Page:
from Wiktionary, Creative Commons Attribution/Share-Alike License
- n. A perennial herb (Gypsophila struthium) whose root was formerly used as a substitute for soap.
from the GNU version of the Collaborative International Dictionary of English
- n. A perennial herb (Gypsophila Struthium) the root of which is used in Spain as a substitute for soap.
from The Century Dictionary and Cyclopedia
- n. A Spanish herb, Gypsophila Struthium, whose root contains saponin. Also called Egyptian or Spanish soaproot.
- n. A Californian bulbous plant, Leucocrinum montanum, of the lily family, bearing white fragrant flowers close to the ground in early spring.
- n. The soapwort, Saponaria officinalis.
- n. The soap-plant, Chlorogalum pomendianum.
On their way back, she searched for a flat, hard stone or piece of wood, and a rounded stone to crush the soaproot and release the saponin, which would foam into a light cleansing lather in the water.
The nearby area and the plants had been so familiar that Ayla was sure she'd be able to find some plant that they could use to wash with, but she was pleasantly surprised to find both soaproot and ceanothus when they went to get the pack baskets and travois with the bowl boat.
"I found some soaproot and washed mine while I was waiting for you."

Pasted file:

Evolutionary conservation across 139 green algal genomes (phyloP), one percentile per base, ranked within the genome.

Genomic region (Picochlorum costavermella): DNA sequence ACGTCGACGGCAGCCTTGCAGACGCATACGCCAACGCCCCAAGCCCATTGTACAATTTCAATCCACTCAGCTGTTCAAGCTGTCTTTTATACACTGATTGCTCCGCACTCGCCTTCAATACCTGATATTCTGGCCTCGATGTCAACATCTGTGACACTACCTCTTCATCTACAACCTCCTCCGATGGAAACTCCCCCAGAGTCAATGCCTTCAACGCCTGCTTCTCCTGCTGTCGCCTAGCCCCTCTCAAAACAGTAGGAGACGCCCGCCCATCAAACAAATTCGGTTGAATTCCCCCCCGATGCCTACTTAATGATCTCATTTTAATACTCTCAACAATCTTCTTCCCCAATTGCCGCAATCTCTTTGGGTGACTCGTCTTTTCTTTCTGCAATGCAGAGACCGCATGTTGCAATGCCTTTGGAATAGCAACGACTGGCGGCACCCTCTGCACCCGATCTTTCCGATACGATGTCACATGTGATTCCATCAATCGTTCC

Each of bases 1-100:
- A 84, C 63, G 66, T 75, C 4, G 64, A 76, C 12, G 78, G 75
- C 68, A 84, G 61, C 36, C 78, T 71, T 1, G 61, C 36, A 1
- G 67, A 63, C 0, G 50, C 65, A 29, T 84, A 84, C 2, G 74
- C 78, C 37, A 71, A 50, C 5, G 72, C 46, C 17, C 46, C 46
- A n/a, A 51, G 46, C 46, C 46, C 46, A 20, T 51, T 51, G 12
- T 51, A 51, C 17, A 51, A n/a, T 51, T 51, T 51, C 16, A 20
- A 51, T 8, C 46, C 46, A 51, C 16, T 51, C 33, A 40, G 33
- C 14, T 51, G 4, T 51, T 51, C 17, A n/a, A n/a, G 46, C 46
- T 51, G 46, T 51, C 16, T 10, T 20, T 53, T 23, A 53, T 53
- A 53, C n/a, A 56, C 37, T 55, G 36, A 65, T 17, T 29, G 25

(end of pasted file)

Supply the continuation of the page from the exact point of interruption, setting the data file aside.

It felt smooth and slippery, like good soaproot, but more, and my hands got so clean!
The foam from ceanothus wasn't as rich as soaproot lather, but this was a final washing and the pale blue petals left a pleasant mild scent.
It was too early in the year to find lathering soaproot, and the countryside was too open for horsetail fern, which grew in shady damp places.
Ayla was nervous as she raced to dig up soaproot, horsetail fern, and red-rooted pigweed, and her stomach was a bundle of knots while she waited anxiously for boiling water from one of the cooking fires to extract the insecticidal element from the fern.
Iza dug up the red-rooted pigweed and headed for a marshy area beside sluggish backwater and found scouring-rush horsetail ferns and, farther upstream, soaproot.
Finding a round stone she could hold easily in her hand, Iza pounded the soaproot with water in a saucerlike depression of a large flattish rock near the stream.
Perhaps you will look for and dig up the soaproot, that onion-like bulb of one of the lily family with which the Indians make a soapy lather to wash their clothes.